The horse is a fascinating puzzle that a farrier must analyze and put together in the form of an appropriate trim and shoeing job.
Part of the puzzle involves analyzing static and dynamic balance. When farriers discuss which one is more important, the choices and rationale behind each vary. For Spring Hill, Tenn., farrier Jake Hall, it’s clear which one should be prioritized.
“Static balance is the most important,” says the former therapeutic farrier at Virginia-Maryland College of Veterinary Medicine in Blacksburg, Va. “If a horse is not statically balanced and we close joint spacing, then we’re putting more stress on collateral ligaments.”
The counter argument is that the ground in never flat. Horses often are ridden in the field. Yet, when the joint is pinched on one side and open on the other, less stress is needed to snap a collateral ligament, Hall says.
“If both sides of the joint are open, we know that the good fluid in the joint will do its job more properly, the collateral ligaments will not be stressed and the horse is just going to be happier,” he says. “The horse is also less likely to get bone on bone and stress other ligaments. Yes, a horse can go out there and hit a pothole, hit a big jump or turn real hard and stress the collateral ligament. There’s nothing we can do about that. All we can do is set up the horse the best way that we can.”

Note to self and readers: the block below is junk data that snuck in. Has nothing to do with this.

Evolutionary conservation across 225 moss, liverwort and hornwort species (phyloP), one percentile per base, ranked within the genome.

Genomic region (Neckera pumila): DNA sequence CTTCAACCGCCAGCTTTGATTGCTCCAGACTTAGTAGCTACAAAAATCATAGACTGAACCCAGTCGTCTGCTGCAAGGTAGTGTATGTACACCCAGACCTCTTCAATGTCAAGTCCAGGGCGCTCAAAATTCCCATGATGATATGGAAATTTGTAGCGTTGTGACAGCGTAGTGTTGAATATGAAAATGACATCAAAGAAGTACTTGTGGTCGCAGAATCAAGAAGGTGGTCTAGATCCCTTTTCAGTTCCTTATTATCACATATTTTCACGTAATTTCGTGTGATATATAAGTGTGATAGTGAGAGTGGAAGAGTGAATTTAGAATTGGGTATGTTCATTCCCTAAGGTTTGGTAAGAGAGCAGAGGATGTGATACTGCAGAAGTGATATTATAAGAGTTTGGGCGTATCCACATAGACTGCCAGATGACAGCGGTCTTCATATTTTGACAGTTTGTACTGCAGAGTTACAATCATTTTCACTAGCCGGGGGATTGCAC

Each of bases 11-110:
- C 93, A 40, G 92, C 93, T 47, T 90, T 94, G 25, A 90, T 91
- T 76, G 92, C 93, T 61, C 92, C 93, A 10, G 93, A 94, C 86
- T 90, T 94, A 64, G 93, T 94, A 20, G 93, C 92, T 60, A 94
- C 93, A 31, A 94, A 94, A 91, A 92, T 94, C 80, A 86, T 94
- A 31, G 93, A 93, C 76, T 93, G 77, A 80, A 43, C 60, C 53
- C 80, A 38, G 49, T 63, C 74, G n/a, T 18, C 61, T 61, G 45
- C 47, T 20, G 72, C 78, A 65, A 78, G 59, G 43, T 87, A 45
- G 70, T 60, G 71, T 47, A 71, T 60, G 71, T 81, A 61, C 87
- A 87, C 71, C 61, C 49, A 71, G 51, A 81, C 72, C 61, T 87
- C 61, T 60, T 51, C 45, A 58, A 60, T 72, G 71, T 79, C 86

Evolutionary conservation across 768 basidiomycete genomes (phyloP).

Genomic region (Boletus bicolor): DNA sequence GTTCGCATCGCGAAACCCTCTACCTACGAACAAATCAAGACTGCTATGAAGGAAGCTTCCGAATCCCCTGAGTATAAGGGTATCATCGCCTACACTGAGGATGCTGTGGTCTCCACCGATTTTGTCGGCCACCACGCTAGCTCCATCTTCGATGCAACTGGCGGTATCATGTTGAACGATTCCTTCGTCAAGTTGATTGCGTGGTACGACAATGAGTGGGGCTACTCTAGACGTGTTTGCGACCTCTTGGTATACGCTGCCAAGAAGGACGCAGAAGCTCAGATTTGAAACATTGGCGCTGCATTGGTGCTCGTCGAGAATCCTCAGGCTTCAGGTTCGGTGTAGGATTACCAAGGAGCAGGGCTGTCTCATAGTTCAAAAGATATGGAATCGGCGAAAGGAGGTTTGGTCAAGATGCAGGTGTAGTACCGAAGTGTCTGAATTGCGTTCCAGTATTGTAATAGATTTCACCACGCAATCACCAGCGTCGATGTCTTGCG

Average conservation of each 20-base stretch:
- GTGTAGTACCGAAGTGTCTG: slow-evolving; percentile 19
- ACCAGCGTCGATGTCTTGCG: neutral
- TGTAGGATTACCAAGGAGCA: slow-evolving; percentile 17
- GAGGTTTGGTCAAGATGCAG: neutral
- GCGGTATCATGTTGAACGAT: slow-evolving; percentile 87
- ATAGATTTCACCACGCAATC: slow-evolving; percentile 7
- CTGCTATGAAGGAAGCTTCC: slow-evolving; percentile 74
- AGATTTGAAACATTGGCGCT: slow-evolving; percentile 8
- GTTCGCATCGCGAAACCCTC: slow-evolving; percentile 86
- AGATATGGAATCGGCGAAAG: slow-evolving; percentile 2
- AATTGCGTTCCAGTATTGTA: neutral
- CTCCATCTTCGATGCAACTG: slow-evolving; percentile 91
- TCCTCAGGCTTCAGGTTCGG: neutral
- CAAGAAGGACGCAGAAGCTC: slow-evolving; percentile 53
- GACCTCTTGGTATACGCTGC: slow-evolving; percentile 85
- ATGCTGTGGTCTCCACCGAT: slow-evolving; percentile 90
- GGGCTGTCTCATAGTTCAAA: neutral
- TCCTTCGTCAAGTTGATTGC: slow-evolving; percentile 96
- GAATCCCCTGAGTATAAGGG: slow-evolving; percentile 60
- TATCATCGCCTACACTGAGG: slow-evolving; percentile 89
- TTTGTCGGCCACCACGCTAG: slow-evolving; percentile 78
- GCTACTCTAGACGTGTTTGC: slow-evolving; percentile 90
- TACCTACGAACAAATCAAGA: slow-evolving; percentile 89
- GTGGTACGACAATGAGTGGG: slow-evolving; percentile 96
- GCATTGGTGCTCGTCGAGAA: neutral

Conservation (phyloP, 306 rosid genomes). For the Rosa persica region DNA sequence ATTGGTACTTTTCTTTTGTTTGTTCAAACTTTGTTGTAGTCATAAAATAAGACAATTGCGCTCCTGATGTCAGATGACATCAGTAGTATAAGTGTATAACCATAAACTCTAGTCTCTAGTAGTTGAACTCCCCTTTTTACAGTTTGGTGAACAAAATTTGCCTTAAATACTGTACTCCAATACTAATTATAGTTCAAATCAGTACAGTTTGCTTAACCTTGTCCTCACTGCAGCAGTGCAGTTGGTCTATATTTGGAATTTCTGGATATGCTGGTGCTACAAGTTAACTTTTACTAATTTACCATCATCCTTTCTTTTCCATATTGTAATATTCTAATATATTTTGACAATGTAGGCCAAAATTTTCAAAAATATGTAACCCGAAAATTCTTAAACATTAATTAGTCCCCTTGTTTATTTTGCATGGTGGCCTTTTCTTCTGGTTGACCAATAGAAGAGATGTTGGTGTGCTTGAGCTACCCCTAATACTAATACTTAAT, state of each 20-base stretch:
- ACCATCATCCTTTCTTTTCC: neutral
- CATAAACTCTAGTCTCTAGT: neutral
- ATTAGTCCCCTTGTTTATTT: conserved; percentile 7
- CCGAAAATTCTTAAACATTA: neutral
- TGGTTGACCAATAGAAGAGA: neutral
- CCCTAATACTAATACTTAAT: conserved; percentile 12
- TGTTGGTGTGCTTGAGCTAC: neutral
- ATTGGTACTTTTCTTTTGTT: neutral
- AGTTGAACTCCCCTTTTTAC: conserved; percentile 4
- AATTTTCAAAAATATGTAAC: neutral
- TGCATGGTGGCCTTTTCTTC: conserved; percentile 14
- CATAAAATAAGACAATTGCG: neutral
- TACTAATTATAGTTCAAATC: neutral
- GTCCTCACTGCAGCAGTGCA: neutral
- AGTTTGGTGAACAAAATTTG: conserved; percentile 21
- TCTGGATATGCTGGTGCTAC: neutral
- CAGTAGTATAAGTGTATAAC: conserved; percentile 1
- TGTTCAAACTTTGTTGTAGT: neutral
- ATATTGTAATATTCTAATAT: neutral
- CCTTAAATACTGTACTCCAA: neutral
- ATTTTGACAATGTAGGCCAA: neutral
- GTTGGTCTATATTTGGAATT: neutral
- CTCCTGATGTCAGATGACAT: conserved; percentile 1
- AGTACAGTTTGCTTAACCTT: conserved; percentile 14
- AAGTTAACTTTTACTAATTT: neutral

What do you place a higher priority on — static or dynamic balance? Tell us in the comment section below.
For more on conformation and analyzing balance, read “Managing Conformational Faults: A Farrier’s Approach” in the September/October 2017 issue of American Farriers Journal.